This morning I went back to the same spot. Oh well, it’s something to do. Setting up in the dark I could hear a hell of a racket on the river about a mile away (it’s closed to hunting). Weather was ideal: overcast with a bit of a breeze coming across the field towards my decoys. Excellent situation. If any geese should come in, they would likely circle into the wind as they landed. That would bring them right over my hiding place. A whole lot of honking but nothing moved till about forty minutes into shooting hours. The first dozen were headed down the field about two hundred yards away. I gave them a hale and they shut up. Gave them a short bit of chatter and then I shut up. Here they came, circled around behind and floated in on top of me. I stepped out, missed the first shot, knocked one down with the second shot, but it sort of caught itself so I made certain with the third shot. The dogs played it right this time and stayed put till after I shot. By the time Pearl and Opal were back with the honker more were on the way. They never hesitated. A bunch of fifty made one pass over the decoys and split up to glide back in. Half of them came in from behind, I stepped out, and easily killed three birds: bang, bang, bang. The dogs didn’t see them all fall and I went out to help. We were picking up geese while more were trying to land on us! Luckily I spotted the third bird: it was just alive enough to hold his head up in the tall grass. Scooped him and we ran back to the willows (where my gun was standing safely!). Loaded up just in time to shoot overhead through the willows and take the leader in a large flock not more than twenty-five yards overhead. It fell like a stone. That was a limit and I was done! And only seven shots fired. I ran out, pulled up six decoys, and ran back to the hiding place to disassemble them. Then the BIG flocks started coming. It was stunning! Every bird in the sky anywhere was headed for my decoys. The noise was deafening. I decided to let them come down. It would be a good test for the dogs. Also, if the geese fed well, they likely would come back again tomorrow. Within a half hour hundreds of honkers were stacked up in the field in front of us, some right at the edge of the field not twenty yards away. Some actually brushed the willows fifteen feet overhead as they came in ... either that or the wind under their wings made the leaves rustle. It was tough on the dogs but they held tight. I figured the geese would feed for an hour or so and then head back to the river. Nope! Eventually I laid down on the decoy bag and took a nap with the dogs curled up next to me. Danged honkers didn’t leave till 11:30! They will be back. I’m still debating if I should return. I need to drag this out and not fill up my possession limit too quickly. Wait ... the possession limit is unlimited this year! Okay dogs, get your beauty rest this afternoon because you’re going to be up at five again tomorrow!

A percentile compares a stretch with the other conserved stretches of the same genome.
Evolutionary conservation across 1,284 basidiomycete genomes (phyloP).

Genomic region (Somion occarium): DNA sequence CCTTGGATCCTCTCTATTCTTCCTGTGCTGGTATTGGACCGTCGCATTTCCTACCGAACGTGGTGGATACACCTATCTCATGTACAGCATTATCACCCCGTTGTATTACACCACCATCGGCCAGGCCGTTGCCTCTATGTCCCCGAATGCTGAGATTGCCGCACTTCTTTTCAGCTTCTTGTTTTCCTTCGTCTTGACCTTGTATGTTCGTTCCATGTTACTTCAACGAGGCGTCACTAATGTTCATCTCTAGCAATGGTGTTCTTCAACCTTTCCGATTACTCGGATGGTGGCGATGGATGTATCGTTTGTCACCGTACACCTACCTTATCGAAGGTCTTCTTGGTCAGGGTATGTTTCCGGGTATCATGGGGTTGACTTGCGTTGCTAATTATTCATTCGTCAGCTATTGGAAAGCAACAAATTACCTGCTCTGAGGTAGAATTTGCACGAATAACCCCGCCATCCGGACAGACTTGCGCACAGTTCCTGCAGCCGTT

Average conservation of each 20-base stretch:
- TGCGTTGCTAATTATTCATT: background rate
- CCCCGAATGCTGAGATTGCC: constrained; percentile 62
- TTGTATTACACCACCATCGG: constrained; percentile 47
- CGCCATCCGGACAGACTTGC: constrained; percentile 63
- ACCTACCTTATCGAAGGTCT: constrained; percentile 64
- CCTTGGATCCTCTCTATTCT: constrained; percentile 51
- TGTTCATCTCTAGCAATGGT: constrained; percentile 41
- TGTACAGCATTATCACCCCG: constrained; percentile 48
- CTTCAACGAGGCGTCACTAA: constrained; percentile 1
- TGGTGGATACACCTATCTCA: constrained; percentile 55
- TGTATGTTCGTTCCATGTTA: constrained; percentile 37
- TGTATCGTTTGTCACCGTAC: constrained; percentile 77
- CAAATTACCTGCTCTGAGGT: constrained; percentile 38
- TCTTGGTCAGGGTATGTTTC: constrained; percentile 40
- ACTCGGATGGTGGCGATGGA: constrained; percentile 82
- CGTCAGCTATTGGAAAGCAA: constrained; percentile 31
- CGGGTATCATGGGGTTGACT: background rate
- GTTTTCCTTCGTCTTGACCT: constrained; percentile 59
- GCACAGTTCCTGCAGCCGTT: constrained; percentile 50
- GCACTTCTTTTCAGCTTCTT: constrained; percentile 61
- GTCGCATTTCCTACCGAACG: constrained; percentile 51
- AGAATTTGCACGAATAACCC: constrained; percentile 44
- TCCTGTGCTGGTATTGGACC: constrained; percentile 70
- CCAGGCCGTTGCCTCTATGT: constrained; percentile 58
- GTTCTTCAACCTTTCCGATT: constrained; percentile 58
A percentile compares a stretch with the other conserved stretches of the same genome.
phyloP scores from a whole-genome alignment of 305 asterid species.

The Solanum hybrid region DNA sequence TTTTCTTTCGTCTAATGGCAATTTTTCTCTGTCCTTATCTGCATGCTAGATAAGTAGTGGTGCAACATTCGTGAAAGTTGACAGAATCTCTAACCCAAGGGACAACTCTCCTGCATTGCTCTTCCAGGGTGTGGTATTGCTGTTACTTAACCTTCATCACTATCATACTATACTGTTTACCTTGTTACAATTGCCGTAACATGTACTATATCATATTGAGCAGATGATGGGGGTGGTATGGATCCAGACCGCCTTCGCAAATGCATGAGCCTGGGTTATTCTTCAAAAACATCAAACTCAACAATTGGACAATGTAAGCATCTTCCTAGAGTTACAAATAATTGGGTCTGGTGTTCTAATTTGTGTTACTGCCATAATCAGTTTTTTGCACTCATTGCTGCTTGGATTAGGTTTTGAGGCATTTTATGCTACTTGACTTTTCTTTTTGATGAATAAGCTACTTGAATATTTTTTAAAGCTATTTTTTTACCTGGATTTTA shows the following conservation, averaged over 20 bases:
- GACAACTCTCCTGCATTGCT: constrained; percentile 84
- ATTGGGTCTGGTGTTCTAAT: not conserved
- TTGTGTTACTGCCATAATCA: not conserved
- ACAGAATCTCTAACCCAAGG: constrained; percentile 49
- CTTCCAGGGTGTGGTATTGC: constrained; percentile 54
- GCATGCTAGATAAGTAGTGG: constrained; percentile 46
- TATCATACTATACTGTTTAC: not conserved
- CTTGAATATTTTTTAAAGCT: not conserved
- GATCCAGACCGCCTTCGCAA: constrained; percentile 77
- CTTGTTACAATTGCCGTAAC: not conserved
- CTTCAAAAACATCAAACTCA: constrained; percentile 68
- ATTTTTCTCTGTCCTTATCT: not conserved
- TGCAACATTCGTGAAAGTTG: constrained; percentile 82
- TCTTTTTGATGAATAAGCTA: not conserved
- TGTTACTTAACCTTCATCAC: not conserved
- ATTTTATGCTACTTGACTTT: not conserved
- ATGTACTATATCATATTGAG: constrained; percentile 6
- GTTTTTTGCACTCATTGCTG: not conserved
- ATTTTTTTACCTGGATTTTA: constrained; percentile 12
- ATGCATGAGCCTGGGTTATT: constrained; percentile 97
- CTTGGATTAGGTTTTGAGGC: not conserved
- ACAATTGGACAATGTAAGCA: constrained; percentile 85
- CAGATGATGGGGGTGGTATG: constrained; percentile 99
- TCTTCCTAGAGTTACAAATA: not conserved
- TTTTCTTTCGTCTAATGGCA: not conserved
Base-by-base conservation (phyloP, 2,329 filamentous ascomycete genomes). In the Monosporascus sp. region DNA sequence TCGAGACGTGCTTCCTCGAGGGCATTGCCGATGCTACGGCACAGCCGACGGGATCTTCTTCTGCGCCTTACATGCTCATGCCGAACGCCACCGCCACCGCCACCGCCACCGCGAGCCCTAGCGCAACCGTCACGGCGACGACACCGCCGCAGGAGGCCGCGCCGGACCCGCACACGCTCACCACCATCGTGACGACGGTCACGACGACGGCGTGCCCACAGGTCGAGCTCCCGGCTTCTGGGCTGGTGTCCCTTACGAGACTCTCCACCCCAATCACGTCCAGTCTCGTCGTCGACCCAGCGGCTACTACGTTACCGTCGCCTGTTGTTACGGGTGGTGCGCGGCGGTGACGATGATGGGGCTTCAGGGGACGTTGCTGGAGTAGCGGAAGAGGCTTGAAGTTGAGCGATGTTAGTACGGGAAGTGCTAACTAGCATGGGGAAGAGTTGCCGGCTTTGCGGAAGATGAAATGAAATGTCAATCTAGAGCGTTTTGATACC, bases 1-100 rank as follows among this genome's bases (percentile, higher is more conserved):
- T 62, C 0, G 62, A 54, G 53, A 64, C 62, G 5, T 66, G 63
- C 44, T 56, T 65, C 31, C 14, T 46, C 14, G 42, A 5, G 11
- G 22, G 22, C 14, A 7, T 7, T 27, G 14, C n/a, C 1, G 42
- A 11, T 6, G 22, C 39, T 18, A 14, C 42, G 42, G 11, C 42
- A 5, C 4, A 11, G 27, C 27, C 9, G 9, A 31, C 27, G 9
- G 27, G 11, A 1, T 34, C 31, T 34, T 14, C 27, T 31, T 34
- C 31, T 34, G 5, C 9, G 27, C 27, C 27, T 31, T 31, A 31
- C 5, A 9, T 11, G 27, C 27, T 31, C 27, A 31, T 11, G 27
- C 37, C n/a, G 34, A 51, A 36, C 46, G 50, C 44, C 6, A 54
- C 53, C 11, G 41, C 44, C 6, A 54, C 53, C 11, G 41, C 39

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    • #3